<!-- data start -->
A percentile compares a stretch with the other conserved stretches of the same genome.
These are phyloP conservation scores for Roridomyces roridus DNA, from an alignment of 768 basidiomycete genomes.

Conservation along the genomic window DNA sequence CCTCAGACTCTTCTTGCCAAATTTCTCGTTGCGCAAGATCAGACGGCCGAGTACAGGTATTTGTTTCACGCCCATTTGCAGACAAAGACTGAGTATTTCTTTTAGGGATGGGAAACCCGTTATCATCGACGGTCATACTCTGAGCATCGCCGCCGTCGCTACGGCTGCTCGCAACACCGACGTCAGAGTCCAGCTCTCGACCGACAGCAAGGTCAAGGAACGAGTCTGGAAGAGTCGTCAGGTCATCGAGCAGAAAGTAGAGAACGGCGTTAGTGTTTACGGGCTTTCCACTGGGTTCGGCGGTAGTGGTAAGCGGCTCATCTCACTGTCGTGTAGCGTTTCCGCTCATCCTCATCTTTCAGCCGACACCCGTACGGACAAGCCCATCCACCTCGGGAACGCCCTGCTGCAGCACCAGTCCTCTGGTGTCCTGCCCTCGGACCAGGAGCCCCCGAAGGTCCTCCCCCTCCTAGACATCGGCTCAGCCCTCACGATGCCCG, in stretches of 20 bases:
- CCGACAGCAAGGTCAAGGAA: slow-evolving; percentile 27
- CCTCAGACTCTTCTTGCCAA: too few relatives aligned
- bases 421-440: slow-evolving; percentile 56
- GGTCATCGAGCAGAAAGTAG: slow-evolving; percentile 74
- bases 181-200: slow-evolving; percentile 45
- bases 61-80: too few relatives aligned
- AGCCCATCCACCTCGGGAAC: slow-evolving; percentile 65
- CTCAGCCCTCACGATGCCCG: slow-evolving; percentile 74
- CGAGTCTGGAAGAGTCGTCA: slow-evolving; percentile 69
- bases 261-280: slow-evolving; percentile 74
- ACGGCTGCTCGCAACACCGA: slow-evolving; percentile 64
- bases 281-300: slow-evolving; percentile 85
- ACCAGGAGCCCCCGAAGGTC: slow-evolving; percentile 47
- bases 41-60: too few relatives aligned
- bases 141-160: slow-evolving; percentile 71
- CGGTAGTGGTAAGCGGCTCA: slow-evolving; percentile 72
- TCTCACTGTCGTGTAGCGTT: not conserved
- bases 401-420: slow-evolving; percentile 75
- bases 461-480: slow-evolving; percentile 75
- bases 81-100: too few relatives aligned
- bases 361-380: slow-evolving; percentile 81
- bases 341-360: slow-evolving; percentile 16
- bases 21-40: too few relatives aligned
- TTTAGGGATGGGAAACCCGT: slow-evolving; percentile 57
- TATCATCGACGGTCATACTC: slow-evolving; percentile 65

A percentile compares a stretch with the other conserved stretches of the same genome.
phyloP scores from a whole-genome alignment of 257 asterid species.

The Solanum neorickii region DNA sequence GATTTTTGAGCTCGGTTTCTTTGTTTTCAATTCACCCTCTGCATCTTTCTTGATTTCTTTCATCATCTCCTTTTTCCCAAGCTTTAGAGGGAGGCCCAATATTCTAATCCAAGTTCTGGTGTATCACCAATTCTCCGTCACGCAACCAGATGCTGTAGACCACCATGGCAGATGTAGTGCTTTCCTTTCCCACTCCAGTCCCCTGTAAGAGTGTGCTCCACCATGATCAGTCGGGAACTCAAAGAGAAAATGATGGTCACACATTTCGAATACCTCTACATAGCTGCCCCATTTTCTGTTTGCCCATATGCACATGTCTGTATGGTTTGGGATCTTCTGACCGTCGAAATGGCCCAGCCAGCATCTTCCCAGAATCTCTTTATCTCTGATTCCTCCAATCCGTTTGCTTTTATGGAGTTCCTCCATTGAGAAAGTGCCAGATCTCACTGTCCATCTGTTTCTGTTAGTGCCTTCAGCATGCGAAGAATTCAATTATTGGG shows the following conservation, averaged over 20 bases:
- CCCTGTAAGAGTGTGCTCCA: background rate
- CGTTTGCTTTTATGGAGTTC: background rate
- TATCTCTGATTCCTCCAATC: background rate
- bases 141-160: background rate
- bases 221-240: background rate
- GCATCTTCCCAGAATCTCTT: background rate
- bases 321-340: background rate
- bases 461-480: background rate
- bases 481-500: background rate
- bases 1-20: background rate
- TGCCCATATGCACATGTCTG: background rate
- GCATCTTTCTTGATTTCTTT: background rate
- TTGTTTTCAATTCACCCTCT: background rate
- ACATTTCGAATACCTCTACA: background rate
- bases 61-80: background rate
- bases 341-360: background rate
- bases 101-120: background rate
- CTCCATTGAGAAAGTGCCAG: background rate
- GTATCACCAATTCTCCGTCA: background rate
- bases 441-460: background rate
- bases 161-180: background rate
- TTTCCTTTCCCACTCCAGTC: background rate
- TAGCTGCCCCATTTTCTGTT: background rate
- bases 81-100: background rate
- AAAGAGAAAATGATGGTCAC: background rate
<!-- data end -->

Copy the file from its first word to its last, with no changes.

A percentile compares a stretch with the other conserved stretches of the same genome.
These are phyloP conservation scores for Roridomyces roridus DNA, from an alignment of 768 basidiomycete genomes.

Conservation along the genomic window DNA sequence CCTCAGACTCTTCTTGCCAAATTTCTCGTTGCGCAAGATCAGACGGCCGAGTACAGGTATTTGTTTCACGCCCATTTGCAGACAAAGACTGAGTATTTCTTTTAGGGATGGGAAACCCGTTATCATCGACGGTCATACTCTGAGCATCGCCGCCGTCGCTACGGCTGCTCGCAACACCGACGTCAGAGTCCAGCTCTCGACCGACAGCAAGGTCAAGGAACGAGTCTGGAAGAGTCGTCAGGTCATCGAGCAGAAAGTAGAGAACGGCGTTAGTGTTTACGGGCTTTCCACTGGGTTCGGCGGTAGTGGTAAGCGGCTCATCTCACTGTCGTGTAGCGTTTCCGCTCATCCTCATCTTTCAGCCGACACCCGTACGGACAAGCCCATCCACCTCGGGAACGCCCTGCTGCAGCACCAGTCCTCTGGTGTCCTGCCCTCGGACCAGGAGCCCCCGAAGGTCCTCCCCCTCCTAGACATCGGCTCAGCCCTCACGATGCCCG, in stretches of 20 bases:
- CCGACAGCAAGGTCAAGGAA: slow-evolving; percentile 27
- CCTCAGACTCTTCTTGCCAA: too few relatives aligned
- bases 421-440: slow-evolving; percentile 56
- GGTCATCGAGCAGAAAGTAG: slow-evolving; percentile 74
- bases 181-200: slow-evolving; percentile 45
- bases 61-80: too few relatives aligned
- AGCCCATCCACCTCGGGAAC: slow-evolving; percentile 65
- CTCAGCCCTCACGATGCCCG: slow-evolving; percentile 74
- CGAGTCTGGAAGAGTCGTCA: slow-evolving; percentile 69
- bases 261-280: slow-evolving; percentile 74
- ACGGCTGCTCGCAACACCGA: slow-evolving; percentile 64
- bases 281-300: slow-evolving; percentile 85
- ACCAGGAGCCCCCGAAGGTC: slow-evolving; percentile 47
- bases 41-60: too few relatives aligned
- bases 141-160: slow-evolving; percentile 71
- CGGTAGTGGTAAGCGGCTCA: slow-evolving; percentile 72
- TCTCACTGTCGTGTAGCGTT: not conserved
- bases 401-420: slow-evolving; percentile 75
- bases 461-480: slow-evolving; percentile 75
- bases 81-100: too few relatives aligned
- bases 361-380: slow-evolving; percentile 81
- bases 341-360: slow-evolving; percentile 16
- bases 21-40: too few relatives aligned
- TTTAGGGATGGGAAACCCGT: slow-evolving; percentile 57
- TATCATCGACGGTCATACTC: slow-evolving; percentile 65

A percentile compares a stretch with the other conserved stretches of the same genome.
phyloP scores from a whole-genome alignment of 257 asterid species.

The Solanum neorickii region DNA sequence GATTTTTGAGCTCGGTTTCTTTGTTTTCAATTCACCCTCTGCATCTTTCTTGATTTCTTTCATCATCTCCTTTTTCCCAAGCTTTAGAGGGAGGCCCAATATTCTAATCCAAGTTCTGGTGTATCACCAATTCTCCGTCACGCAACCAGATGCTGTAGACCACCATGGCAGATGTAGTGCTTTCCTTTCCCACTCCAGTCCCCTGTAAGAGTGTGCTCCACCATGATCAGTCGGGAACTCAAAGAGAAAATGATGGTCACACATTTCGAATACCTCTACATAGCTGCCCCATTTTCTGTTTGCCCATATGCACATGTCTGTATGGTTTGGGATCTTCTGACCGTCGAAATGGCCCAGCCAGCATCTTCCCAGAATCTCTTTATCTCTGATTCCTCCAATCCGTTTGCTTTTATGGAGTTCCTCCATTGAGAAAGTGCCAGATCTCACTGTCCATCTGTTTCTGTTAGTGCCTTCAGCATGCGAAGAATTCAATTATTGGG shows the following conservation, averaged over 20 bases:
- CCCTGTAAGAGTGTGCTCCA: background rate
- CGTTTGCTTTTATGGAGTTC: background rate
- TATCTCTGATTCCTCCAATC: background rate
- bases 141-160: background rate
- bases 221-240: background rate
- GCATCTTCCCAGAATCTCTT: background rate
- bases 321-340: background rate
- bases 461-480: background rate
- bases 481-500: background rate
- bases 1-20: background rate
- TGCCCATATGCACATGTCTG: background rate
- GCATCTTTCTTGATTTCTTT: background rate
- TTGTTTTCAATTCACCCTCT: background rate
- ACATTTCGAATACCTCTACA: background rate
- bases 61-80: background rate
- bases 341-360: background rate
- bases 101-120: background rate
- CTCCATTGAGAAAGTGCCAG: background rate
- GTATCACCAATTCTCCGTCA: background rate
- bases 441-460: background rate
- bases 161-180: background rate
- TTTCCTTTCCCACTCCAGTC: background rate
- TAGCTGCCCCATTTTCTGTT: background rate
- bases 81-100: background rate
- AAAGAGAAAATGATGGTCAC: background rate